If you put your presidential history cap on and think way back to the ancient year of 2012, you may recall the pivotal Presidential Debate between Mitt Romney and President Barack Obama on the topic of foreign policy. Romney was arguing, at the time, that Russia constituted one of the greatest geopolitical threats to the United States in various ways. In response, Obama ripped a one-liner about how the “1980s called and want their foreign policy back.” It was seen, at the time, as a distinct win for President Obama who brushed of Romney’s criticism with a smart remark while painting Romney as being stuck in a Cold War mindset, a meme which encompassed the rest of the Obama strategy of presenting Romney as an out-of-touch millionaire stuck in an America of yesteryear.

Well, some years later, the Russian chickens came home to roost, and even some of Obama’s closest allies said that Romney was right in 2012, and was owed an apology. The statement by Obama downplaying Russia’s nefarious influence was especially highlighted during the 2016 election as reports indicate that Russian intelligence spent a lot of effort attempting to peddle influence and meddle in the election process.

What does this have to do with 2020? Check the campaign trail and see what’s unfolding in Iowa.

Biden Downplays China’s Economic Threat

Speaking at a rally on Wednesday, former vice president Joe Biden addressed fears of China as it relates to economic competitiveness and whether the United States should be worried over the continued deterioration in U.S.-Chinese relations.

The Washington Post provides some reporting on the subject:

The argument is one Biden has frequently made in speeches throughout the years, but it is drawing increased attention due to his status as the apparent front-runner among Democrats running for president.

At a campaign stop in Iowa City, Biden pointed to his years serving as vice president and as chairman of the Senate Foreign Relations Committee, telling the crowd that there’s not a “single solitary” world leader who would trade the problems the United States faces for those confronting China.

“China is going to eat our lunch? Come on, man,” said Biden, who last week announced his bid for the 2020 Democratic presidential nomination.

He argued that Beijing has its hands full dealing with its own domestic and regional problems, such as tensions in the South China Sea — which Biden called the “China Sea” — and the “mountains … in the west.” It was not clear to what mountains or issue Biden was referring.

“They can’t figure out how they’re going to deal with the corruption that exists within the system,” Biden said of China. “I mean, you know, they’re not bad folks, folks. But guess what? They’re not competition for us.”

You would think that Republicans would be the first to jump on Biden’s claims, and some of them did.

However, the most prominent incoming fire came from Biden’s own party, in the form of Sen. Bernie Sanders who instantly seized on Biden’s remarks, bashing the former vice president on the topic manufacturing jobs lost to China over many decades:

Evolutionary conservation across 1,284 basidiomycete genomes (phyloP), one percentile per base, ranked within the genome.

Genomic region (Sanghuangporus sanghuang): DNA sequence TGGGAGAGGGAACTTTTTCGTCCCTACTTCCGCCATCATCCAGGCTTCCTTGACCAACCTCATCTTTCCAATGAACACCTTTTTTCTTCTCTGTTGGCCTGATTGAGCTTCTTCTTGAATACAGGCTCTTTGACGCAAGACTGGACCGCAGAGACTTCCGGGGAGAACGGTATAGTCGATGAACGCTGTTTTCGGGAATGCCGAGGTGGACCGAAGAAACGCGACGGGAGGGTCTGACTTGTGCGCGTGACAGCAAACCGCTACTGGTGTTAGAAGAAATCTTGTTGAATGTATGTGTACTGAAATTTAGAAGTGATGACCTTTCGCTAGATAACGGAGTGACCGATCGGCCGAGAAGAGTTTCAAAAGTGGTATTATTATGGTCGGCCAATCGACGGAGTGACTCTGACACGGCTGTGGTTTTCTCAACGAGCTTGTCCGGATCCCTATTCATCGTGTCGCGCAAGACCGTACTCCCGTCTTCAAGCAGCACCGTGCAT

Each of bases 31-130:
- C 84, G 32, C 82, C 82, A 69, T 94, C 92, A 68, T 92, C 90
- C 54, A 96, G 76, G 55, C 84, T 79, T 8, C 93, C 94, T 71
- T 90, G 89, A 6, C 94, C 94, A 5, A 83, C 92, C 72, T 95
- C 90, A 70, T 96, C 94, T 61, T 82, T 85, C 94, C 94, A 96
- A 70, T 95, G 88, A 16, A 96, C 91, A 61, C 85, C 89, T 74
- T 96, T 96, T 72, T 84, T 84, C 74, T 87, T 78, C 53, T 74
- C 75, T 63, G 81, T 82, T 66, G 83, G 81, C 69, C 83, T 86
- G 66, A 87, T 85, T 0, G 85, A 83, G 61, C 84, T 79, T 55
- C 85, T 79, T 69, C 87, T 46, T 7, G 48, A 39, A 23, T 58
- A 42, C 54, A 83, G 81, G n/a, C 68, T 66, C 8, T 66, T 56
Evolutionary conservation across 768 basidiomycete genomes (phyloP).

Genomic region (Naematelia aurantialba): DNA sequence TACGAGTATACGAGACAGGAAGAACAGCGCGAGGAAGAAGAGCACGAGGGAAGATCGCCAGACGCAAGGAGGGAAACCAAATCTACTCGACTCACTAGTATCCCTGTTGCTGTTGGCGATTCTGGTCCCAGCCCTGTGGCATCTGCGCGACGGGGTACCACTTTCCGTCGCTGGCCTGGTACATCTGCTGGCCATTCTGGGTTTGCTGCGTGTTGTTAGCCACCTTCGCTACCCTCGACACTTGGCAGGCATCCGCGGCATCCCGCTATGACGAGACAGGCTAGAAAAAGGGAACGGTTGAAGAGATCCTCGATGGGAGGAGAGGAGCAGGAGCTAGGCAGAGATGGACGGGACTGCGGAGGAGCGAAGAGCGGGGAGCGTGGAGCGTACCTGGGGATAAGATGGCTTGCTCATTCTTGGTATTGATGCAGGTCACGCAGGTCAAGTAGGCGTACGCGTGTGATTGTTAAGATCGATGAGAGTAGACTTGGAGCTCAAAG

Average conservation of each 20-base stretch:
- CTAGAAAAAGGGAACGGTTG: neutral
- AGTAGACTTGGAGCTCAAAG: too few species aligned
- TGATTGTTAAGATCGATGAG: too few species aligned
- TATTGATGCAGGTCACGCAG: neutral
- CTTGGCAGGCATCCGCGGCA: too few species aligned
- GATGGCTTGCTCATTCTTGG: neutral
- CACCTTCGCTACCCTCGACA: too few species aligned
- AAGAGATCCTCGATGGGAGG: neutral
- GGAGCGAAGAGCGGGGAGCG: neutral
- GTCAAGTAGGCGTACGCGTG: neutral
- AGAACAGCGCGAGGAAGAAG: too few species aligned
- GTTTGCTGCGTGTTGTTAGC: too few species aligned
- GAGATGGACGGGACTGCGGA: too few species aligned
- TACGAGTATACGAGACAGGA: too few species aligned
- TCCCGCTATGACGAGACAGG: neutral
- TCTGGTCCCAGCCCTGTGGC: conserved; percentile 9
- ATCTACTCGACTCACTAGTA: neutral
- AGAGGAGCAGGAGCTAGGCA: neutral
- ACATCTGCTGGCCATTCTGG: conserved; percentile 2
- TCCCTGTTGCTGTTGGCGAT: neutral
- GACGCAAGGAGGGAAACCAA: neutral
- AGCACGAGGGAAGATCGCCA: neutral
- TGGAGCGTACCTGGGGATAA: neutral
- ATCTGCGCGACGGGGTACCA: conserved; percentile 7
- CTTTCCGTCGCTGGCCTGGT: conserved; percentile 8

Sanders, who’s also seeking the Democratic presidential nomination, used the moment to further draw a contrast between him and Biden without mentioning the former vice president by name.

“Since the China trade deal I voted against, America has lost over 3 million manufacturing jobs,” Sanders posted on Twitter. “It’s wrong to pretend that China isn’t one of our major economic competitors.”

Trade and manufacturing have been bread and butter issues for Bernie Sanders. In fact, in many respects, his trade views are not too dissimilar from Donald Trump. Sanders is not a “free trade” advocate since he believes it harms U.S. manufacturing jobs. If that sounds familiar, it’s because President Trump has spent the last several years saying basically the same thing.

In fact, some analysts now see Biden’s support for free trade as a potential weakness to be exploited by some of his populist opponents both from within the Democratic primary and across the aisle from populist Republicans, like Trump:

President Donald Trump’s team, rival Democratic campaigns, and progressive activists believe that record is a major vulnerability — particularly with a protectionist in the White House — and they plan on making sure voters know about it.

“Biden’s advocacy for NAFTA and the TPP would suggest that the Washington-driven conventional wisdom that he has solid support among union households in the Midwest and elsewhere might be more complicated than the media is currently presenting,” says Waleed Shahid, communications director for the left-wing Justice Democrats. “Biden hasn’t been held accountable for his policy record and he’ll increasingly be exposed for not really being the populist hero he likes to present himself as.”

How can Biden be the savior of the middle class and manufacturing, they’ll argue, when he supports the policies which helped kill manufacturing in the Midwest? It’s a platform that Trump ran on in the rust belt, and it clearly resonated by propelling him to the White House with wins in Pennsylvania, Ohio, Indiana, Wisconsin, and Michigan.

Paging Mitt Romney

The other person who noticed Biden’s downplaying of China was, of course, Sen. Mitt Romney, who issued a short but cutting response via Twitter:

In Romney’s tweet about Biden’s China remarks not aging well, he’s referring to President Obama’s remarks in 2012 concerning Russia and whether they should be treated as our greatest geopolitical threat.